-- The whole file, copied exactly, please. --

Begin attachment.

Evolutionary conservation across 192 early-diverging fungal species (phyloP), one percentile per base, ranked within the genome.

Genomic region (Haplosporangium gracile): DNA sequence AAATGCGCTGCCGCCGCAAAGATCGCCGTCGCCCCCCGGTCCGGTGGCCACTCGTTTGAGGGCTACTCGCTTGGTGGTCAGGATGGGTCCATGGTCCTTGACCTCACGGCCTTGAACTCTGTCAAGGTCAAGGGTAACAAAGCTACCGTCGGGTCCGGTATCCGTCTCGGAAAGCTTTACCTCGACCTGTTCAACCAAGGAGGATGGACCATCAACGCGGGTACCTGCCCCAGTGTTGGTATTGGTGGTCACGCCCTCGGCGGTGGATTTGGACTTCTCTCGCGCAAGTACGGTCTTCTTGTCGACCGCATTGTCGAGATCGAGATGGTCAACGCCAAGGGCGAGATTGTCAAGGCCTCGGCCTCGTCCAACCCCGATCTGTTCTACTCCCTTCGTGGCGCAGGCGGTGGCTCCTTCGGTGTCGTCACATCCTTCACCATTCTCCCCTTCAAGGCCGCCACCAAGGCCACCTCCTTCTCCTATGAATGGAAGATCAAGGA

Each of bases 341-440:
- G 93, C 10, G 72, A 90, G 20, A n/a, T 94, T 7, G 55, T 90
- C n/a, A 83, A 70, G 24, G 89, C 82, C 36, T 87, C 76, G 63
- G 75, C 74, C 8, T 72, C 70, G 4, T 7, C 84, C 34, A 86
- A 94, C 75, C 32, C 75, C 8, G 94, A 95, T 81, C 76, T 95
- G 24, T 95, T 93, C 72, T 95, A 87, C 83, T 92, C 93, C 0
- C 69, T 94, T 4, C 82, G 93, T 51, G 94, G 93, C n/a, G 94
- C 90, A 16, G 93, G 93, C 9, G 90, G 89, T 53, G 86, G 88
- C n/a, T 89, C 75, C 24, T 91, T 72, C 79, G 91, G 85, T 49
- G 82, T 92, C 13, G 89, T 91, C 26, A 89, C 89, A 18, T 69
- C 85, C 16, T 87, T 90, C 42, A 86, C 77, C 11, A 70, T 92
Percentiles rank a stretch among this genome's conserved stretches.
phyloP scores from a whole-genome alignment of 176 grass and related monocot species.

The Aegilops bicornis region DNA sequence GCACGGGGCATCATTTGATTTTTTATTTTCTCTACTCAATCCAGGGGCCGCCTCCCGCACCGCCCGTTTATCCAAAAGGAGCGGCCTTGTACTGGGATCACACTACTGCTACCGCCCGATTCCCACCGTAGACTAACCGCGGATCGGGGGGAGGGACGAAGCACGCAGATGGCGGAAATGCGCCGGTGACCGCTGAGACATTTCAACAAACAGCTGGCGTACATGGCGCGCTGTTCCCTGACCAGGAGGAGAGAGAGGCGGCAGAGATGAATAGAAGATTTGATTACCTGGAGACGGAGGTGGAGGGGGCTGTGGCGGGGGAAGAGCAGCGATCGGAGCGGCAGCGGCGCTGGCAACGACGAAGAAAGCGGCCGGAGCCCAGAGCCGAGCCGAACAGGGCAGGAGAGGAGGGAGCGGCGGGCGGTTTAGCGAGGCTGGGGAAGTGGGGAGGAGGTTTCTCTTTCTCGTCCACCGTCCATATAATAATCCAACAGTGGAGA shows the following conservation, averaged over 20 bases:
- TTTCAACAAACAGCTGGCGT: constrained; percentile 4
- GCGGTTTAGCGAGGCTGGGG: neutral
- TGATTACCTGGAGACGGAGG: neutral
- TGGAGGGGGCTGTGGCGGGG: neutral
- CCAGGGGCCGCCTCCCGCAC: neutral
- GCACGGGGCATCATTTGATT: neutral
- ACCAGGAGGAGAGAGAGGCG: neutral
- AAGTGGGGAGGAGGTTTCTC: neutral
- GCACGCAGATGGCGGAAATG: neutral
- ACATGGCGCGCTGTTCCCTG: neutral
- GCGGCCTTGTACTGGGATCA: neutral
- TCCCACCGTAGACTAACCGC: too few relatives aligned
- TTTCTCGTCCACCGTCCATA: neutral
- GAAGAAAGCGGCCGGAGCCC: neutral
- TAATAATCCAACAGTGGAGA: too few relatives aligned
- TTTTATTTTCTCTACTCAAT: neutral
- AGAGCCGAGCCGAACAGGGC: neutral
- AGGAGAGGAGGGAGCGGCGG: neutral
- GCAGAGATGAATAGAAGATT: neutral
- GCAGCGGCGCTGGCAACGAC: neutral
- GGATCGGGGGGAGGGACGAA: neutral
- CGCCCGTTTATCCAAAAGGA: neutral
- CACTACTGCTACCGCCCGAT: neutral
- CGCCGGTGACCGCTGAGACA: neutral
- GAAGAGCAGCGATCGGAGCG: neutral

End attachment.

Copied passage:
Evolutionary conservation across 192 early-diverging fungal species (phyloP), one percentile per base, ranked within the genome.

Genomic region (Haplosporangium gracile): DNA sequence AAATGCGCTGCCGCCGCAAAGATCGCCGTCGCCCCCCGGTCCGGTGGCCACTCGTTTGAGGGCTACTCGCTTGGTGGTCAGGATGGGTCCATGGTCCTTGACCTCACGGCCTTGAACTCTGTCAAGGTCAAGGGTAACAAAGCTACCGTCGGGTCCGGTATCCGTCTCGGAAAGCTTTACCTCGACCTGTTCAACCAAGGAGGATGGACCATCAACGCGGGTACCTGCCCCAGTGTTGGTATTGGTGGTCACGCCCTCGGCGGTGGATTTGGACTTCTCTCGCGCAAGTACGGTCTTCTTGTCGACCGCATTGTCGAGATCGAGATGGTCAACGCCAAGGGCGAGATTGTCAAGGCCTCGGCCTCGTCCAACCCCGATCTGTTCTACTCCCTTCGTGGCGCAGGCGGTGGCTCCTTCGGTGTCGTCACATCCTTCACCATTCTCCCCTTCAAGGCCGCCACCAAGGCCACCTCCTTCTCCTATGAATGGAAGATCAAGGA

Each of bases 341-440:
- G 93, C 10, G 72, A 90, G 20, A n/a, T 94, T 7, G 55, T 90
- C n/a, A 83, A 70, G 24, G 89, C 82, C 36, T 87, C 76, G 63
- G 75, C 74, C 8, T 72, C 70, G 4, T 7, C 84, C 34, A 86
- A 94, C 75, C 32, C 75, C 8, G 94, A 95, T 81, C 76, T 95
- G 24, T 95, T 93, C 72, T 95, A 87, C 83, T 92, C 93, C 0
- C 69, T 94, T 4, C 82, G 93, T 51, G 94, G 93, C n/a, G 94
- C 90, A 16, G 93, G 93, C 9, G 90, G 89, T 53, G 86, G 88
- C n/a, T 89, C 75, C 24, T 91, T 72, C 79, G 91, G 85, T 49
- G 82, T 92, C 13, G 89, T 91, C 26, A 89, C 89, A 18, T 69
- C 85, C 16, T 87, T 90, C 42, A 86, C 77, C 11, A 70, T 92
Percentiles rank a stretch among this genome's conserved stretches.
phyloP scores from a whole-genome alignment of 176 grass and related monocot species.

The Aegilops bicornis region DNA sequence GCACGGGGCATCATTTGATTTTTTATTTTCTCTACTCAATCCAGGGGCCGCCTCCCGCACCGCCCGTTTATCCAAAAGGAGCGGCCTTGTACTGGGATCACACTACTGCTACCGCCCGATTCCCACCGTAGACTAACCGCGGATCGGGGGGAGGGACGAAGCACGCAGATGGCGGAAATGCGCCGGTGACCGCTGAGACATTTCAACAAACAGCTGGCGTACATGGCGCGCTGTTCCCTGACCAGGAGGAGAGAGAGGCGGCAGAGATGAATAGAAGATTTGATTACCTGGAGACGGAGGTGGAGGGGGCTGTGGCGGGGGAAGAGCAGCGATCGGAGCGGCAGCGGCGCTGGCAACGACGAAGAAAGCGGCCGGAGCCCAGAGCCGAGCCGAACAGGGCAGGAGAGGAGGGAGCGGCGGGCGGTTTAGCGAGGCTGGGGAAGTGGGGAGGAGGTTTCTCTTTCTCGTCCACCGTCCATATAATAATCCAACAGTGGAGA shows the following conservation, averaged over 20 bases:
- TTTCAACAAACAGCTGGCGT: constrained; percentile 4
- GCGGTTTAGCGAGGCTGGGG: neutral
- TGATTACCTGGAGACGGAGG: neutral
- TGGAGGGGGCTGTGGCGGGG: neutral
- CCAGGGGCCGCCTCCCGCAC: neutral
- GCACGGGGCATCATTTGATT: neutral
- ACCAGGAGGAGAGAGAGGCG: neutral
- AAGTGGGGAGGAGGTTTCTC: neutral
- GCACGCAGATGGCGGAAATG: neutral
- ACATGGCGCGCTGTTCCCTG: neutral
- GCGGCCTTGTACTGGGATCA: neutral
- TCCCACCGTAGACTAACCGC: too few relatives aligned
- TTTCTCGTCCACCGTCCATA: neutral
- GAAGAAAGCGGCCGGAGCCC: neutral
- TAATAATCCAACAGTGGAGA: too few relatives aligned
- TTTTATTTTCTCTACTCAAT: neutral
- AGAGCCGAGCCGAACAGGGC: neutral
- AGGAGAGGAGGGAGCGGCGG: neutral
- GCAGAGATGAATAGAAGATT: neutral
- GCAGCGGCGCTGGCAACGAC: neutral
- GGATCGGGGGGAGGGACGAA: neutral
- CGCCCGTTTATCCAAAAGGA: neutral
- CACTACTGCTACCGCCCGAT: neutral
- CGCCGGTGACCGCTGAGACA: neutral
- GAAGAGCAGCGATCGGAGCG: neutral